Normally, the Court may estimate the amount of a deductible expense when a taxpayer establishes that an expense is deductible but is unable to substantiate the precise amount. See Cohan v. Commissioner, 39 F.2d 540, 543-544 (2d Cir. 1930); Vanicek v. Commissioner, 85 T.C. 731, 742-743 (1985). This principle is often referred to as the Cohan rule. See, e.g., Estate of Reinke v. Commissioner, 46 F.3d 760, 764 (8th Cir. 1995), aff'g T.C. Memo. 1993-197. Section 274(d), however, overrides the Cohan rule. Boyd v. Commissioner, 122 T.C. 305, 320 (2004); sec. 1.274-5T(a), Temporary Income Tax Regs., 50 Fed. Reg. 46014 (Nov. 6, 1985) (flush language) (noting that section 274 supersedes the Cohan rule). The Court is precluded from estimating any expenses subject to the strict substantiation requirements in section 274(d).

When a taxpayer's records have been destroyed or lost due to circumstances beyond his or her control, the taxpayer is generally allowed to substantiate his or her deductions through secondary evidence. Boyd v. Commissioner,122 T.C. at 320 (citing Malinowski v. Commissioner, 71 T.C. 1120, 1125 (1979)); sec. 1.274-5T(c)(5), Temporary Income Tax Regs., 50 Fed. Reg. 46022 (Nov. 6, 1985). The taxpayer may reconstruct his or her expenses through other credible evidence. Boyd v. Commissioner, 122 T.C. at 321; sec. 1.274-5T(c)(5), Temporary Income Tax Regs., supra. Petitioner intentionally destroyed his business records. He is ineligible to substantiate his deductions through secondary evidence alone, and he is ineligible to reconstruct his expenses through other credible evidence. See Jeffers v. Commissioner, T.C. Memo. 1986-285 (noting that the taxpayer, who (1) neglected to maintain any account book or diary of his travel-related expenses, (2) failed to retain any canceled checks regarding his lodging expenses, and (3) discarded the receipts he received from hotels and restaurants, was ineligible for the exception to the strict substantiation requirements of section 274(d) for records lost through circumstances beyond a taxpayer's control because his failure to provide adequate substantiation of his travel-related expenditures was due to his own neglect and inadvertence); cf. Adler v. Commissioner, T.C. Memo. 2010-47 (holding that the taxpayer, who claimed his records were destroyed in a flood but failed to prove that the flood occurred and that his records were so destroyed, was ineligible for the exception to the strict substantiation requirements of section 274(d) for records lost through circumstances beyond the taxpayer's control), aff'd, 443 Fed. Appx. 736 (3d Cir. 2011).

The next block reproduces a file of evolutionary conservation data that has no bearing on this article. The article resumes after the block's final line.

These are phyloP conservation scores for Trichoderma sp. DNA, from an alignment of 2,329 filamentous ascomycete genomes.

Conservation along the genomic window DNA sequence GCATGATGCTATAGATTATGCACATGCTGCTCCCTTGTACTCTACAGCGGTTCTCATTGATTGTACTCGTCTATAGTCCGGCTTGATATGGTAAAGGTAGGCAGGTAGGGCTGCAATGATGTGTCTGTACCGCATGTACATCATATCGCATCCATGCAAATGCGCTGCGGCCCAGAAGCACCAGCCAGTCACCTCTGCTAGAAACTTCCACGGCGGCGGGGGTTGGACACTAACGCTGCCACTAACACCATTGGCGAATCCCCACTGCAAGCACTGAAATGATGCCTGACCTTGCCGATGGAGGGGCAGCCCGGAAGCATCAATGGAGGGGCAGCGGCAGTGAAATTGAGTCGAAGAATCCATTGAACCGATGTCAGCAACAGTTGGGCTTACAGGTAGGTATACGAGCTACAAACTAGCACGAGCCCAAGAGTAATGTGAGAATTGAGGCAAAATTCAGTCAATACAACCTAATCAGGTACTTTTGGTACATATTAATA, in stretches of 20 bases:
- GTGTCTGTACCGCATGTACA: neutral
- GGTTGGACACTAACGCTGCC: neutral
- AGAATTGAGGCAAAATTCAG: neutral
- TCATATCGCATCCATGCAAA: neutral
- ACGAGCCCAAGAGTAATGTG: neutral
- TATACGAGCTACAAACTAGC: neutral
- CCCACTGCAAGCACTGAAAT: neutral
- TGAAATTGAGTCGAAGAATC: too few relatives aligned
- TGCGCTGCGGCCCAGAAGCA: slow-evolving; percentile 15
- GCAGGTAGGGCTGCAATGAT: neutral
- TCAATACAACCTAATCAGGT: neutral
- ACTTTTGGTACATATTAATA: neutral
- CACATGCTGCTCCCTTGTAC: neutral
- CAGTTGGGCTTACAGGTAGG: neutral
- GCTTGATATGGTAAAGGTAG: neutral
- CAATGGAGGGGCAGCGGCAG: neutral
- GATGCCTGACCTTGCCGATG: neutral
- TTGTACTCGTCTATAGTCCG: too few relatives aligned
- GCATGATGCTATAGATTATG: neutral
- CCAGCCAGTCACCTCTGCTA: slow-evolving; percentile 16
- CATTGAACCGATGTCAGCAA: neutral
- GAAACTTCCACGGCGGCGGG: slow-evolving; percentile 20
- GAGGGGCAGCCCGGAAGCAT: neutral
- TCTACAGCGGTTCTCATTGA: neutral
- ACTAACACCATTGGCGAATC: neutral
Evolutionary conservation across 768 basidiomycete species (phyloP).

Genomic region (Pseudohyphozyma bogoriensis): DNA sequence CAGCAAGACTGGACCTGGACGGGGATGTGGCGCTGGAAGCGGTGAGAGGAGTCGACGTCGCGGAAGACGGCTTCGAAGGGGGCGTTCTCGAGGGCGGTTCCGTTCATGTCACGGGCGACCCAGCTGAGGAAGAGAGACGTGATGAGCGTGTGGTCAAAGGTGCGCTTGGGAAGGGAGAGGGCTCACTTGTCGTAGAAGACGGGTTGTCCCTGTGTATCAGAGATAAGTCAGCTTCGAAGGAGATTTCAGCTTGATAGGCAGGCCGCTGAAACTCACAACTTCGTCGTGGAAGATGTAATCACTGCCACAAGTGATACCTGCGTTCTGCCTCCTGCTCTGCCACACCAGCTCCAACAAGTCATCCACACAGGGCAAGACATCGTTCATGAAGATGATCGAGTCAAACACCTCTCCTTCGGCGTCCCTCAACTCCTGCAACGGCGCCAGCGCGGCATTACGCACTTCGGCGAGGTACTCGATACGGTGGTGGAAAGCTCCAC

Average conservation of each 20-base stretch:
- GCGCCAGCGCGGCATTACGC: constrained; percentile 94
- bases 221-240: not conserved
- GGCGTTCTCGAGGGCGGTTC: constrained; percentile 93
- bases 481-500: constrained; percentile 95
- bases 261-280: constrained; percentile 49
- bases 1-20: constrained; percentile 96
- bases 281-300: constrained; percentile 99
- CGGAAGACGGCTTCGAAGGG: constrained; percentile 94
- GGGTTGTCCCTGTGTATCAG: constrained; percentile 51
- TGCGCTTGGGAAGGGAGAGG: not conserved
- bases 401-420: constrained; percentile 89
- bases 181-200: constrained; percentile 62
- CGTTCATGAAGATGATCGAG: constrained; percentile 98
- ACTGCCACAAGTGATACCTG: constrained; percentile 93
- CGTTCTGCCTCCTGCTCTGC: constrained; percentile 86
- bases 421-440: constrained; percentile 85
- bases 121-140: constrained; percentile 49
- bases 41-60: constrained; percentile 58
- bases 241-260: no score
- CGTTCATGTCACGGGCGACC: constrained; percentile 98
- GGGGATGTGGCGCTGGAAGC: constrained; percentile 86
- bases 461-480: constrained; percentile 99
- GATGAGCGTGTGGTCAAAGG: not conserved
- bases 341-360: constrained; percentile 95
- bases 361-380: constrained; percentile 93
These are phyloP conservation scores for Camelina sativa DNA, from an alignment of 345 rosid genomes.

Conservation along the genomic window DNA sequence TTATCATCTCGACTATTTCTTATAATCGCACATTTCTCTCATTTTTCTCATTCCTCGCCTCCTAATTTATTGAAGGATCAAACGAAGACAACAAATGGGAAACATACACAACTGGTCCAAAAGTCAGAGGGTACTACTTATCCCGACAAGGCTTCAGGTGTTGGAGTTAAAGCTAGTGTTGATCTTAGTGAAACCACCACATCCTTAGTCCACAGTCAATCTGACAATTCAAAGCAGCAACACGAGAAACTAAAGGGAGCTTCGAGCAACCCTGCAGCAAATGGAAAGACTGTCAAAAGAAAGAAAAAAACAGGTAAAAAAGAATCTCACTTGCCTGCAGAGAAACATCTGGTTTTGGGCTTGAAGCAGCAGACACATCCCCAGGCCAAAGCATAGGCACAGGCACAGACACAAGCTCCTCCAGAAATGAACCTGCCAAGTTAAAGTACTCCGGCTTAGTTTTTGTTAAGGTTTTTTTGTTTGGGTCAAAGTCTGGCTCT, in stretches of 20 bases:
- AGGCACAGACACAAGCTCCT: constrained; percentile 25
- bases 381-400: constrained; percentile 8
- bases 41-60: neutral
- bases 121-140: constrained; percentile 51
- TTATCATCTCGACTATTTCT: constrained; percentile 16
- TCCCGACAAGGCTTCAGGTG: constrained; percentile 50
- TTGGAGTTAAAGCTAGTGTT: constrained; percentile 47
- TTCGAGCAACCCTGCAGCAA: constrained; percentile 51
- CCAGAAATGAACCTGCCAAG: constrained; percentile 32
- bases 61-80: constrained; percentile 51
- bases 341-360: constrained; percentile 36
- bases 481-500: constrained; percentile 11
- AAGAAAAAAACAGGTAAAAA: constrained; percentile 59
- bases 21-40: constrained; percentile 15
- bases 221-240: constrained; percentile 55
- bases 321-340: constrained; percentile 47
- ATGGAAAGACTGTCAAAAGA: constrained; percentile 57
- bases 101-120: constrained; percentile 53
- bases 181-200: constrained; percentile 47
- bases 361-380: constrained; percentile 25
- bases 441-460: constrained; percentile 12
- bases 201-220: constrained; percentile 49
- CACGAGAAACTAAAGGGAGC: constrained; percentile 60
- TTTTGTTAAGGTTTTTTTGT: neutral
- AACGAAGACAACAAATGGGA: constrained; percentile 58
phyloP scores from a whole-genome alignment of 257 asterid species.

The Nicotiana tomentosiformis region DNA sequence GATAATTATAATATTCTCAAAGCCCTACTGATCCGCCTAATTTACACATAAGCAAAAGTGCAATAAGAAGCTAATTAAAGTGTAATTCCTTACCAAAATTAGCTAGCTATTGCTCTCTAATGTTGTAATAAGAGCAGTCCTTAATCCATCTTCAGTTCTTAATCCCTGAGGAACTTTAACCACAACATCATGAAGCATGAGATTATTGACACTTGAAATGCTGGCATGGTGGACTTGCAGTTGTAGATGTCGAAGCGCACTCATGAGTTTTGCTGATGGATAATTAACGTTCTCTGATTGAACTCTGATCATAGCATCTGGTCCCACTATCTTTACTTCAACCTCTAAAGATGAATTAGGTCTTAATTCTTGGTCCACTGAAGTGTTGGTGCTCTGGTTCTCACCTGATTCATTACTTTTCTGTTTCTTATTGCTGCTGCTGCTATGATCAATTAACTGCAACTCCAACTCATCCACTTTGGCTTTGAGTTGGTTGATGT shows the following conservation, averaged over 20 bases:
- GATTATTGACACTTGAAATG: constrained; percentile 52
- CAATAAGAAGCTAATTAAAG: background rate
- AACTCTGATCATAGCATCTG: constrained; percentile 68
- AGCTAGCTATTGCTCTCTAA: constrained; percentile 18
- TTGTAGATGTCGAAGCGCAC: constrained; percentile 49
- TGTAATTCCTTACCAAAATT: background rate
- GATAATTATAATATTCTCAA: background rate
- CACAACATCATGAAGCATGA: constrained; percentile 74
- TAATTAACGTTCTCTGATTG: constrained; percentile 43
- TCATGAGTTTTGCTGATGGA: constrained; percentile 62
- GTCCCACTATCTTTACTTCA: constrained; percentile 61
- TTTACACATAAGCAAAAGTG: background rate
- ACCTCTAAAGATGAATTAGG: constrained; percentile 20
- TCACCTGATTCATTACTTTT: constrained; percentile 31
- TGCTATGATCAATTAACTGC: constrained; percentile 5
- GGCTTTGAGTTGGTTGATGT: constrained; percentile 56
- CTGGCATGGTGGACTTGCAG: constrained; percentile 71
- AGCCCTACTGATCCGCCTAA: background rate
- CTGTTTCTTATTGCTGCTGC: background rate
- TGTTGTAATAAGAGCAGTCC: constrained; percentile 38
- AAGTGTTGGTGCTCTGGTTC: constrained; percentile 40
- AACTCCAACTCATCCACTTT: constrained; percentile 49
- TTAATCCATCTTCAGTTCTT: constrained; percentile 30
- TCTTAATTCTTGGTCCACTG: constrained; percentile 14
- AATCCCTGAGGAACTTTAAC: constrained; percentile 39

B. Car and Truck Expenses

Petitioner reported $92,712 of car and truck expenses on his 2008 income tax return. Section 274(d)(4) specifies that "listed property" is subject to the strict substantiation rules. Listed property includes passenger automobiles and other property used for transportation. Sec. 280F(d)(4)(A)(i) and (ii). Petitioner's car and truck expenses, therefore, are subject to the strict substantiation rules.

Petitioner testified at trial that he maintained a "drive log" in 2008, but he failed to introduce it into evidence, presumably because he destroyed it. Petitioner provided bank statements, which list the names and locations of the vendors from which he claims he purchased gas and other items relating to his car, for tax year 2008. The bank statements also list the date of each transaction and the total amount petitioner paid. Petitioner, however, failed to provide any receipts or other documentary evidence regarding these transactions. It is therefore impossible for us to determine what petitioner actually purchased at these establishments and to what extent these purchases had a business purpose.

Petitioner also attempts to establish the amount of mileage he drove while working for Steen Engineering. Petitioner testified that he drove approximately 90,000 miles in six months. He attempts to reconstruct his mileage log using three documents prepared by Steen Engineering: (1) Steen Engineering's 2008 project calendar for petitioner, which lists the date petitioner visited each project site as well as the project site's location and internal project number; (2) Steen Engineering's project list, which lists the project number and location for each project; and (3) a list of the project reports that petitioner uploaded to Steen Engineering, which shows the project number and the date petitioner uploaded each report (collectively, Steen Engineering documents).